August 16, 2010

The Perversion of American Democracy: Death by a Thousand Cuts

by Hal Gershowitz

Comments Below

Our nation is in trouble and it goes far deeper than the current economic crisis of the past few years.  Nor, despite all the rancor and the loud shouting back and forth, is the problem attributable to any single controversial issue . . . albeit the important issues that are dividing us are clearly a symptom of our woes.

Since we are a nation of immigrants, there have always been tensions within our vibrant democracy from divisions along obvious fault lines:  race, religion, class, geography, national origin and even age.  But what has, from the beginning, distinguished our collective ethnic citizenry and made America wonderfully unique among the nations of the world was that, unlike virtually all of the countries from which we came, once we attained citizenship we were accepted, truly accepted, as Americans.   We have overcome many crises because, with the obvious exception of the stain of slavery, our constitutional system of division of power between the states and the federal government and the separation of federal authority among these distinct branches of government, has depended on, indeed even demanded, political compromise to advance policies with any semblance of shared goals.  But over the last two decades the notion of shared goals and the ability to fashion compromises have all but disappeared, widening the fault lines and leaving the nation polarized and government often paralyzed.

There is irony in this increased polarization given our preoccupation, sometimes to the point of absurdity, with political correctness.  Either we have become unbelievably thin-skinned as a people or our preoccupation with political correctness has led to a process of balkanization as each ethnic group sees the “national pie” as a zero sum game:  “we win, you lose.” This comes at the expense of putting America first.  The price has been high.

When our president feels that apologies are necessary to improve our relationships with long- time allies and to reset our relationships with others, including those who have, for many years, been hostile to the United States; when an American ambassador, by his mere presence, implies an American apology for the awful devastation visited upon the victims at Hiroshima, without any acknowledgement by the Japanese government, after more than 60 years, that it was an imperialist Japanese government that was responsible for bringing war to the Pacific with their unprovoked attack on Pearl Harbor, we diminish the noble cause for which over one-half million Americans gave their lives. The Japanese are certainly entitled to convene in memory of those who lost their lives at Hiroshima and Nagasaki, but it is their national day of remembrance. Our presence was neither called for nor appropriate. They and we have gotten past that dark and deadly time.  We are, today close allies and trade partners.  The last war-related joint ceremony in which we participated with the Japanese was in 1945 on the deck of the US Missouri in Tokyo Bay.   We should have left it there.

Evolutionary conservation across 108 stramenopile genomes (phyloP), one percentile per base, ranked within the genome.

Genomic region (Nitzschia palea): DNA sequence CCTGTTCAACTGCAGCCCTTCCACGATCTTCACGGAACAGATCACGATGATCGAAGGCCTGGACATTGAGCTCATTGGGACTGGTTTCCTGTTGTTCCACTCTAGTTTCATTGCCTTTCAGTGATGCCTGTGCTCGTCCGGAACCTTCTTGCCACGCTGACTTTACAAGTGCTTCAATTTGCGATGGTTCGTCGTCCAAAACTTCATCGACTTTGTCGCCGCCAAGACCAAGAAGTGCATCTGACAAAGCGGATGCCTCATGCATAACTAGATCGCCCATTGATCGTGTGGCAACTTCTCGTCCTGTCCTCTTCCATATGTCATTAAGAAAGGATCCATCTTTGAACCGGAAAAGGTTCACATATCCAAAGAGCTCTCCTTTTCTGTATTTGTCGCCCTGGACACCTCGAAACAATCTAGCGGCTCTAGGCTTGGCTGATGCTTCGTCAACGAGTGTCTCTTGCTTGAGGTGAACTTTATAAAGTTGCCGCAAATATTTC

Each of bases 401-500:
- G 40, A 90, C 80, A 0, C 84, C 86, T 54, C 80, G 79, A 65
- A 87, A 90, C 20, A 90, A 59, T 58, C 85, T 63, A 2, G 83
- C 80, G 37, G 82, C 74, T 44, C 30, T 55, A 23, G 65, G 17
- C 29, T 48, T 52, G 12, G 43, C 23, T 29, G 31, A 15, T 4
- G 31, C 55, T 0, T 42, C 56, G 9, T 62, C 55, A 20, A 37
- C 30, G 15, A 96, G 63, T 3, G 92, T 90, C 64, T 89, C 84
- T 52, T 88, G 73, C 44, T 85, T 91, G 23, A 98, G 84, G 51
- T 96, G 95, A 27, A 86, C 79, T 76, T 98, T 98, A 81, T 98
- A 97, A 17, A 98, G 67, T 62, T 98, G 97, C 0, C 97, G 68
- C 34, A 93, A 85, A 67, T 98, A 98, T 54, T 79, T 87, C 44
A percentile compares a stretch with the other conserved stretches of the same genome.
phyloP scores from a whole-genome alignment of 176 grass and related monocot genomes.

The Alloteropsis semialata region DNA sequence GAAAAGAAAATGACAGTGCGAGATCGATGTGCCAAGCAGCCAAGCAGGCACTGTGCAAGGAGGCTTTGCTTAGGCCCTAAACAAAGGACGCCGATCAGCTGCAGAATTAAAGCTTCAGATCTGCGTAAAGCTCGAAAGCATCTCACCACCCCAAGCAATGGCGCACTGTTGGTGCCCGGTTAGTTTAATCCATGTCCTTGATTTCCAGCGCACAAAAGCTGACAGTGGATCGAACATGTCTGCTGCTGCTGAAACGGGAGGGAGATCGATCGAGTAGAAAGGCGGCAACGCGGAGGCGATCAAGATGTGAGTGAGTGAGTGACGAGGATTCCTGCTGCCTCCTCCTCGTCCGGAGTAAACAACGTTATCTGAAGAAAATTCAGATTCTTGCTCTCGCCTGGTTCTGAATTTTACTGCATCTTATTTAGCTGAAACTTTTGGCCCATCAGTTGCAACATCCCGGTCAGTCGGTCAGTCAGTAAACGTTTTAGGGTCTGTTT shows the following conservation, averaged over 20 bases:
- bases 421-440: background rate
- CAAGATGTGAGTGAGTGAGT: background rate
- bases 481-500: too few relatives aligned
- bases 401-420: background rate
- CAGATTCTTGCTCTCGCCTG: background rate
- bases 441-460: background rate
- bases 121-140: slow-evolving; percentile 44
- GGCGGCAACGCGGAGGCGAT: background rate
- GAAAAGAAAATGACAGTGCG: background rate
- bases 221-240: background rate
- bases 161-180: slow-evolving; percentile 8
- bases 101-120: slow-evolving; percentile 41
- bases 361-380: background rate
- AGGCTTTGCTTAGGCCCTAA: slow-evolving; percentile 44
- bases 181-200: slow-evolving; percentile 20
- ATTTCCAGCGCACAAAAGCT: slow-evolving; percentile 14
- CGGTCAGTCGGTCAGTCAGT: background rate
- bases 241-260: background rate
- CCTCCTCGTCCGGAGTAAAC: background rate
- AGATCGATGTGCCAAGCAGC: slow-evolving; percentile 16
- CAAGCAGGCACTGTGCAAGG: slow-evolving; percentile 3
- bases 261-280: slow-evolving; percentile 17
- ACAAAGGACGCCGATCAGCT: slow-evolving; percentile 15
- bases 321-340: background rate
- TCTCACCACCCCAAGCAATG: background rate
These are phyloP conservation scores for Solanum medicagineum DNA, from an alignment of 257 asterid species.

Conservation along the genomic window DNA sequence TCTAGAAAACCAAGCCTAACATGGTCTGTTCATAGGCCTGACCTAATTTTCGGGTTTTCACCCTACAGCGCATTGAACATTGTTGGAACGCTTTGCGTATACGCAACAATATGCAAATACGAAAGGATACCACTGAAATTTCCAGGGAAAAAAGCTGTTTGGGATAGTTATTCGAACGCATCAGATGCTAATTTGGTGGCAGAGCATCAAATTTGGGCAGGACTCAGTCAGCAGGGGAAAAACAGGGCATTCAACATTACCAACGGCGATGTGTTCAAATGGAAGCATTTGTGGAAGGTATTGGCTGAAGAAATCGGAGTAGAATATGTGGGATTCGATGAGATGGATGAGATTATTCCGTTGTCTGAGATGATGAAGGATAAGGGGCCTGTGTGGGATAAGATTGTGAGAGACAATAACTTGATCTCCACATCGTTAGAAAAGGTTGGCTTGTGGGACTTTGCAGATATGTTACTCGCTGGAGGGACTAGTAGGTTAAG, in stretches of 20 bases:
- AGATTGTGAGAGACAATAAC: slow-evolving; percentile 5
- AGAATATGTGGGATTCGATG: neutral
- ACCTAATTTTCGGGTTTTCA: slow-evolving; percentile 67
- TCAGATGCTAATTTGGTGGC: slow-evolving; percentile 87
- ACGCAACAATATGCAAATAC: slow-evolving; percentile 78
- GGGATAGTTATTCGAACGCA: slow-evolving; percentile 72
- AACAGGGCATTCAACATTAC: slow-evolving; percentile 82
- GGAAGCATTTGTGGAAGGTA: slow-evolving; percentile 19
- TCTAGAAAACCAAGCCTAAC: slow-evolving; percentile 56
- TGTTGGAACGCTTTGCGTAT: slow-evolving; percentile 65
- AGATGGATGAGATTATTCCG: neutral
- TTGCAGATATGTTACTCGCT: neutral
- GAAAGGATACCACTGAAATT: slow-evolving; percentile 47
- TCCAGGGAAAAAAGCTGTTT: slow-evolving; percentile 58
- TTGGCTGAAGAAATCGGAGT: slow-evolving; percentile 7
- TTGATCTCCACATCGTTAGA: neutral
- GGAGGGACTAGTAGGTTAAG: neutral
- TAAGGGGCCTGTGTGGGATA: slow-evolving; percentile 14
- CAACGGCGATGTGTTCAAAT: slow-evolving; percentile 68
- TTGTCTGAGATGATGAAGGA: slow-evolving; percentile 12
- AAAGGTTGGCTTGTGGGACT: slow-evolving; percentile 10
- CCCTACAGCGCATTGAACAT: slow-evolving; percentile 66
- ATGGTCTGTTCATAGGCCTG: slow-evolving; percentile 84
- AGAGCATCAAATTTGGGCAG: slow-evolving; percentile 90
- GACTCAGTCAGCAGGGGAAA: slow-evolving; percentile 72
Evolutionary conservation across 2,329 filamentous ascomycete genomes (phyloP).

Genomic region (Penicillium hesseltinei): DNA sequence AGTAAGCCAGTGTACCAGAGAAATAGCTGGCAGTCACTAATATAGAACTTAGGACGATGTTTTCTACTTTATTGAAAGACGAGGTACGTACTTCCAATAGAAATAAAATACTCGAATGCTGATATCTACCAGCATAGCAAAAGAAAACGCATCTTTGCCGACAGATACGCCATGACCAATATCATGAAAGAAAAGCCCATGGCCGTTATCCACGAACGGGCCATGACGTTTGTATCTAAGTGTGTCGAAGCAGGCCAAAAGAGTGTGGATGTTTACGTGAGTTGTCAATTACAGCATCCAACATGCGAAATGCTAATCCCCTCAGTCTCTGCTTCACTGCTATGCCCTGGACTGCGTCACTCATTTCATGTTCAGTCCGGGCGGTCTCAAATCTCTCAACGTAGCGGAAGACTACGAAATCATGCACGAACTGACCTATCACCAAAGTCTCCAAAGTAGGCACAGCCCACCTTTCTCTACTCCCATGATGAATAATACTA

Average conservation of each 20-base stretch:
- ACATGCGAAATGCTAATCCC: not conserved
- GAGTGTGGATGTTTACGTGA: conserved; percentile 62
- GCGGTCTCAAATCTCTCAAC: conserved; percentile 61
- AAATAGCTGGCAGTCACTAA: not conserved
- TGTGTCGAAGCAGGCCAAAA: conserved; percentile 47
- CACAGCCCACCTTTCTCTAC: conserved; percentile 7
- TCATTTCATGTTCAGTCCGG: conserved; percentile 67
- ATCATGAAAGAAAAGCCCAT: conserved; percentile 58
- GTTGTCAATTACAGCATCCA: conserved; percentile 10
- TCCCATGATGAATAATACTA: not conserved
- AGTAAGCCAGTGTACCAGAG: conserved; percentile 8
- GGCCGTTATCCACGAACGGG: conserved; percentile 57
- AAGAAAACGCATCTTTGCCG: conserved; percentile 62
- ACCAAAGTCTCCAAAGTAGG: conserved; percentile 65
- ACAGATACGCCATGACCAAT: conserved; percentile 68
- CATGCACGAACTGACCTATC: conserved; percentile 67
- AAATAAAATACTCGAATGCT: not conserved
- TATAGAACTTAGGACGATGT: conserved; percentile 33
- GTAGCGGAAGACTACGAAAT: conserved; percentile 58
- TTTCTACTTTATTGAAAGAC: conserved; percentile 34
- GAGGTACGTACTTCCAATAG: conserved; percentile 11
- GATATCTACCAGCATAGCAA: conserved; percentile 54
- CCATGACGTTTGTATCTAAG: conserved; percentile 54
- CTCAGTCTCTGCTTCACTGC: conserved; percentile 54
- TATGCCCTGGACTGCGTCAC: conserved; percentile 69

Now, in place of the heroes of that and other devastating wars, and the citizenry who lived during that era and its immediate aftermath, we have a whole new generation who are not only unaware of, but eschew the concept of American exceptionalism.  This leads to our inability to consider the need for national consensus and the concomitant politicization of almost every political subject.  Instead of invoking the memories of those past heroes, and warning Americans of new threats to our very national existence, our president steadfastly clings to the absurdity of banishing from his Administration’s vocabulary the reality of the greatest danger facing us:  fanatical Islamic terrorism.

The President who, using his bully pulpit to roll back executive compensation he considered excessive, or to squeeze funds from a company like BP beyond its legal responsibility has decided to use that same bully pulpit to support an Islamic organization’s plans to, of all things, build an Islamic center very close to ground zero. His rationale is that one of the pillars of our democracy is religious freedom; as though religious freedom has anything to do with the national exasperation over this ill-advised project. No one is questioning the right or the religious freedom Americans have to build such a facility. This isn’t about rights.  It is about the abysmal judgment and insensitivity of its sponsors to select this spot to build an Islamic cultural center and Mosque so near to the site of the mass murder of nearly 3000 Americans at the hands of Islamic extremists.